Going back to The Simpsons, for its first 9 seasons it was close to my favorite show ever.  After season 9 it seemed to get a bit “stupider” in its jokes and, to me, became more about watching Homer scream and guest stars.  Now that was to ME.  My response was to try it for a bit.  Watch the odd one here and there…and then give it up.  I haven’t watched a full episode since season 11.  I didn’t continue to watch it just so I could go to the forums later and complain about how it was the Worst. Episode. Ever.

One of my favorites, that I came to very late, is Buffy the Vampire Slayer.  I love that Joss Whedon style of humor+drama+weird.  But even it made the classic changes.  It went for “introduce new character” (only kinda made sense, even in fantasy world), then “kill character” as options for extending its life.  It was still great, but not as good.  Same goes for Eureka.  TERRIFIC sci-fi show. Then they went back in time, changed the reality, and kind of rebooted the show.  Still great, but I personally preferred the original set up.

The same goes for The Walking Dead.  Great show.  Great story, fresh characters, interesting take on the zombie apocalypse.  Halfway through last season I kind of lost interest.  The show wasn’t any different really, but I just stopped watching unless I wanted to catch up later.

I’m not saying voicing your opinion isn’t positive.  But it should be constructive and not just bitching for bitching’s sake.  Constructive complaints are what happened with Futurama.  The show was cancelled.  The fanbase came together and made its support so publicly known that they eventually released new episodes on DVD and then returned to TV (sadly ending this year…).  THAT is how fans should work.  The constructive way to voice your beliefs about something you’re a fan of is to do so positively, seeking to change what’s wrong, not just repeating what you don’t like in snarky and anonymous form in the internet.  The positive way I expressed my dislike for the newer Simpsons was to stop watching.  I didn’t like it, but people do, so why should I spend my time complaining a.) The show is bad now, b.) These new stupid fans are the reason it’s bad c.) They should just go back to “the way it was.”  Who am I to say what other people should like?  New fans like the new version, they shouldn’t make a show just for me…and maybe, just maybe, I’m the one who changed.  Maybe the things I once obsessed about don’t, as Lisa said, have the same impact.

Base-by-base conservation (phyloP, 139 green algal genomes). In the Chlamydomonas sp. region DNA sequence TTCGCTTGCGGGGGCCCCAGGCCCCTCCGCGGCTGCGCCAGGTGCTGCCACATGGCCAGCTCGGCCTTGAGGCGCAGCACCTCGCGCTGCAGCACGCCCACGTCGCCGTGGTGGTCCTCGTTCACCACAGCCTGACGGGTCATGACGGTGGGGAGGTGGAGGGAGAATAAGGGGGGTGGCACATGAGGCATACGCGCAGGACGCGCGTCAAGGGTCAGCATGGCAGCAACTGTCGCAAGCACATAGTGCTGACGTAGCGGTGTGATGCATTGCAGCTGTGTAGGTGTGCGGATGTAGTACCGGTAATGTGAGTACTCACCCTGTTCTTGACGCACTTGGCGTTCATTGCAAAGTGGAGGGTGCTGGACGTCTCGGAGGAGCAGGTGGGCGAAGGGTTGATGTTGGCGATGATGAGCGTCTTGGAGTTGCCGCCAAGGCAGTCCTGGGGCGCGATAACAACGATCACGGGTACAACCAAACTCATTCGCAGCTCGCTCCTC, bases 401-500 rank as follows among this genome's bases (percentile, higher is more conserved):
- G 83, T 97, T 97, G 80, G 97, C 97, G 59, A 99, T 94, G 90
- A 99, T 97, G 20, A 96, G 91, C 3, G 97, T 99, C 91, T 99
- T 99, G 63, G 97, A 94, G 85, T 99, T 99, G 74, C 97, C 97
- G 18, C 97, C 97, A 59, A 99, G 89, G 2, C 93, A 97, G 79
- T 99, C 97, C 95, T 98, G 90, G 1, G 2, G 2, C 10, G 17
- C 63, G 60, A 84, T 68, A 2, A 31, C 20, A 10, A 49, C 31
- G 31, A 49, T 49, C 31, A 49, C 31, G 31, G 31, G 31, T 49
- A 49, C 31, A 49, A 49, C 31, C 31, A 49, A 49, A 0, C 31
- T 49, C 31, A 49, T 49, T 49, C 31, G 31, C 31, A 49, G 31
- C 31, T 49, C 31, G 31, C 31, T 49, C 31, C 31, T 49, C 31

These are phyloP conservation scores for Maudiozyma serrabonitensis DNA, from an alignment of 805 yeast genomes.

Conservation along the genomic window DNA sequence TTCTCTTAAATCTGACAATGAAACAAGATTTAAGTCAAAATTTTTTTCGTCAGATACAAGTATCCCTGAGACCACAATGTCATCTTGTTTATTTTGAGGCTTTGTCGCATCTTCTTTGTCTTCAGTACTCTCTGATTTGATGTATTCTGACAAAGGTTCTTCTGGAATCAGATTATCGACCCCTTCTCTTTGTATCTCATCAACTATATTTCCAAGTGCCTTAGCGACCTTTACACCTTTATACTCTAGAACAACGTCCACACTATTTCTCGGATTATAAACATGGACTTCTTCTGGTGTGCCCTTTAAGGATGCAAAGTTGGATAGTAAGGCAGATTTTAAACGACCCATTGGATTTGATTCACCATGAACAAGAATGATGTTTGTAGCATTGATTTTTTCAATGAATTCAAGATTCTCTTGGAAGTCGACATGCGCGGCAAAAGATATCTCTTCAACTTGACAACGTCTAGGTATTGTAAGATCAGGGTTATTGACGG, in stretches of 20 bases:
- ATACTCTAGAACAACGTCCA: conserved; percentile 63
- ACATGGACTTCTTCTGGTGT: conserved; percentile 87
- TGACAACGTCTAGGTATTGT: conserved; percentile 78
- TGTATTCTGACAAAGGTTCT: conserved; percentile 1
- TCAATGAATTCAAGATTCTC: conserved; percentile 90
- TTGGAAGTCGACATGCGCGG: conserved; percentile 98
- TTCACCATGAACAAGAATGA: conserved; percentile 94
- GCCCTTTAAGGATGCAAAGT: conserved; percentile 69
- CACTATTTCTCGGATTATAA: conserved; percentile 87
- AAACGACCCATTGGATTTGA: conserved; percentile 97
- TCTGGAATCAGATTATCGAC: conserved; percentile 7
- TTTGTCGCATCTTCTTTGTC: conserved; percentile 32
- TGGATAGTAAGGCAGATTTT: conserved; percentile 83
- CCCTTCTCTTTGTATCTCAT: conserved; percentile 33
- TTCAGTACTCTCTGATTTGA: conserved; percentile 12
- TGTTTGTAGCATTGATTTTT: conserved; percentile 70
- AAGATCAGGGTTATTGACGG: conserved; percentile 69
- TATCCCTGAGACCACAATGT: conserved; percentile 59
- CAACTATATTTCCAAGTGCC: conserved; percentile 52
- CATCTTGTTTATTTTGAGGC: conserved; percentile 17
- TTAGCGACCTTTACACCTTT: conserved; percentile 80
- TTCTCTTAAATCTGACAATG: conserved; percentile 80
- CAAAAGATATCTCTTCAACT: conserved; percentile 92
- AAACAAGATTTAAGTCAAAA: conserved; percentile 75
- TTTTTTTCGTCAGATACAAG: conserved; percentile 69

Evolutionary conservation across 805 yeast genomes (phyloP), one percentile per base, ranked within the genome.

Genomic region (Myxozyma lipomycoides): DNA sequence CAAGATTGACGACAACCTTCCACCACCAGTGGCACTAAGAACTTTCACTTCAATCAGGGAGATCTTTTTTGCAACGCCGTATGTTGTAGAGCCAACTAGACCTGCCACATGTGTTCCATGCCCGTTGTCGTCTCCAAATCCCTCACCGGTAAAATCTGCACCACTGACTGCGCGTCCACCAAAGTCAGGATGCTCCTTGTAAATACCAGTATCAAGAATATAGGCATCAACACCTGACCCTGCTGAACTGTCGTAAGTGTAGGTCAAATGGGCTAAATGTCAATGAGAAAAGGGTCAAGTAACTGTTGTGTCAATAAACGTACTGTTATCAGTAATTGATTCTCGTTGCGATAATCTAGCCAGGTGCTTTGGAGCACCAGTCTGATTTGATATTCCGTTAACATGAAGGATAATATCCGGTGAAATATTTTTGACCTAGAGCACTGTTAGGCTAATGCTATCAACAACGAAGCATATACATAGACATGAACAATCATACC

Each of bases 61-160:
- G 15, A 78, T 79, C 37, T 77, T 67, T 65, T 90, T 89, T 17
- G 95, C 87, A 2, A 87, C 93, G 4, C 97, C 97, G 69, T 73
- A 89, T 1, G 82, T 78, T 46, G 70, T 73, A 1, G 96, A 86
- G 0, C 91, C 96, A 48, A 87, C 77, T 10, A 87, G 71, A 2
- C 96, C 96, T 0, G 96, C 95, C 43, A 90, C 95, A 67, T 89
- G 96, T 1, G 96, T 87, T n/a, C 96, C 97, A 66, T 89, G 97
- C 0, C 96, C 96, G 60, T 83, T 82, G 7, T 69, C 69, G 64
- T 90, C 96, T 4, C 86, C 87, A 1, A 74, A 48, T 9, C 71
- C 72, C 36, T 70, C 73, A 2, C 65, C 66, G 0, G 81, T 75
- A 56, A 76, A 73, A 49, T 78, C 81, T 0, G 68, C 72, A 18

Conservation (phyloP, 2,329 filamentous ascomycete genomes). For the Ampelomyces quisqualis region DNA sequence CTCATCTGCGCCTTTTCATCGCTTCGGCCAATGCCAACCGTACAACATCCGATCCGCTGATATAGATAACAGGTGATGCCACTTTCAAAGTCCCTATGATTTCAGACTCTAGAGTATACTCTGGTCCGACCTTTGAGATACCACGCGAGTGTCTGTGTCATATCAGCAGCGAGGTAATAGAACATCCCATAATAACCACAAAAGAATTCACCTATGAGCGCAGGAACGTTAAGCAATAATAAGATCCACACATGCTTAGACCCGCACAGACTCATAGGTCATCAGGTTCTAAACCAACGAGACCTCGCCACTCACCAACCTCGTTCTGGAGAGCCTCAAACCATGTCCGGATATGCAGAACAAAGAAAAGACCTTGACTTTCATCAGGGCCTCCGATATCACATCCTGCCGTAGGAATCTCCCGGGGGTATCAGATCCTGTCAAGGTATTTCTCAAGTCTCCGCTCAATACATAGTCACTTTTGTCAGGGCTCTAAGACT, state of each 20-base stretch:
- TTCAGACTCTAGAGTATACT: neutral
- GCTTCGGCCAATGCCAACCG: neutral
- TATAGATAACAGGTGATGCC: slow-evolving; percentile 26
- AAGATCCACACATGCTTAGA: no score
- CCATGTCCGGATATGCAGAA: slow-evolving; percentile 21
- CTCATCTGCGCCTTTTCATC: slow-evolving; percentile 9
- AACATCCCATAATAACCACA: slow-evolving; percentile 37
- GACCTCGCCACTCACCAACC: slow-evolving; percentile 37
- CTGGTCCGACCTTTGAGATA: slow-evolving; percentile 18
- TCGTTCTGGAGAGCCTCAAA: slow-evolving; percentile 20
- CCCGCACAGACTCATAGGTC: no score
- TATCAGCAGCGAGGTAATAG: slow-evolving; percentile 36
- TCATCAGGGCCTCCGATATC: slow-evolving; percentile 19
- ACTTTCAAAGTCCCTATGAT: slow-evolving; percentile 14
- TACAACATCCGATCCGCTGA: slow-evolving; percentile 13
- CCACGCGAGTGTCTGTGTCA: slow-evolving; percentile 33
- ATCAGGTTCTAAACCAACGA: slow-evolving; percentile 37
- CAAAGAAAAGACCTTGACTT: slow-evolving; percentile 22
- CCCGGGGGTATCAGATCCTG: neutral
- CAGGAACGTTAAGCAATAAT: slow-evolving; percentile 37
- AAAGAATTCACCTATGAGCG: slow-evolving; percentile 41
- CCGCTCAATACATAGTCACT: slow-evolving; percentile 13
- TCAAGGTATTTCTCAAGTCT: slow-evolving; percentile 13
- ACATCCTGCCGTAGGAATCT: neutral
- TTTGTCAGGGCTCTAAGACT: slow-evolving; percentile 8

So many of us fans still watch shows they no longer love just to make bad jokes (usually just quotes from something else, or different versions of memes that have been around since 2006) on forums and sites later.  THAT’S being a bad fan I think.  If the toys you once loved aren’t fun anymore…stop playing with them, and maybe, pick up something new.  It’s the only way to grow.  Staying with the same-old-same-old that you now hate is to decay.  Again, it only breeds hostility and negativity.  Why do that to yourself, or worse, inflict your negativity on others?

The Simpsons gave us many perfect caricatures of nerd fans.  I remember one who asked, “In episode 2F09, when Itchy plays Scratchy’s skeleton like a xylophone, he strikes that same rib twice in succession, yet he produces two clearly different tones. I mean, what are we to believe that this is some sort of a…a magic xylophone or something? Boy, I really hope somebody got fired for that blunder.”  Homer’s response, “I’ll field this one. Let me ask you a question. Why would a man whose shirt says “Genius at Work” spend all of his time watching a children’s cartoon show?”  Yep.  That about sums it up.

For the sake of all fans, please don’t be the Comic Book Guy…

The next post ties into this one, Don’t Build Them Up Just to Tear Them Down.

One thought on “How to be a Good Fan: Don’t be the Comic Book Guy

  1. Pingback: Reading Digest: Must Be Labor Day Edition | Dead Homer Society